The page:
Although this route of jawline injections works for most patients, those with exceptionally small chins won’t see a 1:1 comparison between filler and an implant because filler “isn’t as stiff as an implant” and can “make the chin appear too long,” says Dr. Kolker, which draws out the face rather than accomplishing a taut, contoured look. Filler also can’t correct an underbite or dental abnormalities.
“For individuals with more moderate or significant underdevelopment or lack of definition, the soft, viscous nature of injectable filler is rarely enough to achieve and maintain contour in the short and long term,” he says, and adds that this is most commonly seen in patients seeking a sculpting effect for a slimmer or more chiseled jawline.
What should I expect at my appointment?
No treatment — especially for jawbones and chins — is a universal, one-size fits all approach, and selecting an injector with an eye towards finessing facial composition is the key to a happy patient outcome. A jawline augmentation is tailored to enhance and highlight your features, both individually and holistically, and the first step during a consultation is a full appraisal by your board certified plastic surgeon or dermatologist who can take your proportions into account.
“Anytime you’re building volume with filler or fat, you want to consider the patient’s proportions so that angles are not overly sharp, especially the gonial angle on women,” explains Dr. Jacono. (He means the back angle of your jaw at the bottom of your ear.)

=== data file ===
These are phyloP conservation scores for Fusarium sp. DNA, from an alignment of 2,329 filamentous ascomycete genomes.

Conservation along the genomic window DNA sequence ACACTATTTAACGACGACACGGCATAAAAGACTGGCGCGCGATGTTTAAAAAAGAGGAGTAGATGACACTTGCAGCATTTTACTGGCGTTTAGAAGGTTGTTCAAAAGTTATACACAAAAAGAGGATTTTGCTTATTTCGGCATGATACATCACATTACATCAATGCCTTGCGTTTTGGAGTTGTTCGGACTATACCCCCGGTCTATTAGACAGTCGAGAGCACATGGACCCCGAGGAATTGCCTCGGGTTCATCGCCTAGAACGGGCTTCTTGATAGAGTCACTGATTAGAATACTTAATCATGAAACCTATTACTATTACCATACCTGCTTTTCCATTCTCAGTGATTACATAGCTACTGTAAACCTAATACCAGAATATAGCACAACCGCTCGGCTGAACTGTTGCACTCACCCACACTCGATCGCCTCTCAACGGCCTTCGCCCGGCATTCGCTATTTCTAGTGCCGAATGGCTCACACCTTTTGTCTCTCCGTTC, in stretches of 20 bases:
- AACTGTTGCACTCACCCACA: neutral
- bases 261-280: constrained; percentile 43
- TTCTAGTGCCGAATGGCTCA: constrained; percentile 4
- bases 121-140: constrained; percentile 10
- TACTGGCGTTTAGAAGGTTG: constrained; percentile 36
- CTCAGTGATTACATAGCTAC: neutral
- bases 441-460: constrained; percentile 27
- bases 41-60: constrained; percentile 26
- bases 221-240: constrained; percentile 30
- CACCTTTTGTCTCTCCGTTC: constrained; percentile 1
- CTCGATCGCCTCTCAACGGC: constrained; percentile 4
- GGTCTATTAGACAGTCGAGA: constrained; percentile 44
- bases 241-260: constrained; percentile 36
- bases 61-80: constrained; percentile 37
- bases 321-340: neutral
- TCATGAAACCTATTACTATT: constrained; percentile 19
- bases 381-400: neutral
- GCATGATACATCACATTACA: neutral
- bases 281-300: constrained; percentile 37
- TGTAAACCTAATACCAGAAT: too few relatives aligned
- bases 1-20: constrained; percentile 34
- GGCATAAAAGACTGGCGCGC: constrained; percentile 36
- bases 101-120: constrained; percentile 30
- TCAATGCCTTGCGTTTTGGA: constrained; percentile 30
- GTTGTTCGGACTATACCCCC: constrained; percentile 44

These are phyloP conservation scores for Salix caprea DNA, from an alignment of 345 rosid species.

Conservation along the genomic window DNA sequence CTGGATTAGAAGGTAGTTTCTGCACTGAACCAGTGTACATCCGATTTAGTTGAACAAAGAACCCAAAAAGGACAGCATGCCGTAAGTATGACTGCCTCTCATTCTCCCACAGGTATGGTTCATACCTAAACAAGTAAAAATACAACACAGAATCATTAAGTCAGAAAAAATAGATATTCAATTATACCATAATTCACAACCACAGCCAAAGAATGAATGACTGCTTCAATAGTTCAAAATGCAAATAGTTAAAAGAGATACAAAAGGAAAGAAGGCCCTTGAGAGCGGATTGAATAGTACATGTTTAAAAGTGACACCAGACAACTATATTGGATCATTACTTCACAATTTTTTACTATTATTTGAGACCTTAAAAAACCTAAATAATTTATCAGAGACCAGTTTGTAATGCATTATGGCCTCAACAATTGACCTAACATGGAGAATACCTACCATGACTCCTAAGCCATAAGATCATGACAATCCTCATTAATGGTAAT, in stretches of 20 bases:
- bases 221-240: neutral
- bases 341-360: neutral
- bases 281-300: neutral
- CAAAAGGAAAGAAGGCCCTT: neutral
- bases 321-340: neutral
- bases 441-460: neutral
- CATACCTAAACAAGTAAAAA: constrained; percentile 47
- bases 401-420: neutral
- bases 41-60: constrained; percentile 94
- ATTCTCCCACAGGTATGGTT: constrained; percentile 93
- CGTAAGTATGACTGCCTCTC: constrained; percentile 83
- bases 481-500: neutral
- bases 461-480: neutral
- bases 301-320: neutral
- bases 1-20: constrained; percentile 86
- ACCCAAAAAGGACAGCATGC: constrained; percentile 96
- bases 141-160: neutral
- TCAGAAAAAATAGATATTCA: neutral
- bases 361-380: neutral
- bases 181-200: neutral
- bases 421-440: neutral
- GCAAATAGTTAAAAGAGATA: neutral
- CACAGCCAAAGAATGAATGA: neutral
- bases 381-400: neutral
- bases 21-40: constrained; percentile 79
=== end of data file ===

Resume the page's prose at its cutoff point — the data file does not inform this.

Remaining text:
Jawline injections are a relatively pain-free procedure, although patients may feel a bit of pressure as the filler is injected, and are typically done within 30 minutes. Drops of filler may also be added to neighboring areas to blend the contour and establish a smooth transition between areas.
Dr. Doft agrees that the jawline holds enormous power to redefine the structural shape of the face, and adheres to a less is more technique, placing “small amounts along the jawbone to highlight a defined jaw” instead of using large volumes of filler.
What are the risks of jaw filler?
The side effects and risks of facial filler are consistent regardless of area, says Dr. Doft. “The most common side effect is bruising, but you can also, very rarely, see skin necrosis, due to injecting the filler into a vessel.”
What is aftercare like?
Jaw filler requires almost no downtime. For the best filler results, the same golden rules of other fillers apply here: skip cocktail hour and the gym for 24 hours after the procedure to minimize bruising. Take arnica tablets before and after your appointment to reduce potential swelling, and use a cold ice pack throughout the day post-treatment to alleviate any bruising.
How long do results last?
As the body begins to metabolize the filler as soon as it is injected, Dr. Kolker estimates a 12-month lifespan, generally. But “depending on the product, volume used, and degree of correction,” a shorter six to nine months, or longer 18 to 24 months could be possible.
How much does jaw filler cost?
There’s no hard and fast rule for the cost of jawline filler due to the higher level of variation compared to other areas on the face. The usual suspects — surgeon demand and expertise, geographic location, as well as the type and amount of filler used — are still at play, but because patients pay per syringe, which varies from person to person, the price range is expansive. Dr. Doft estimates that an appointment for jawline filler will start around $700, depending upon the above collection of factors.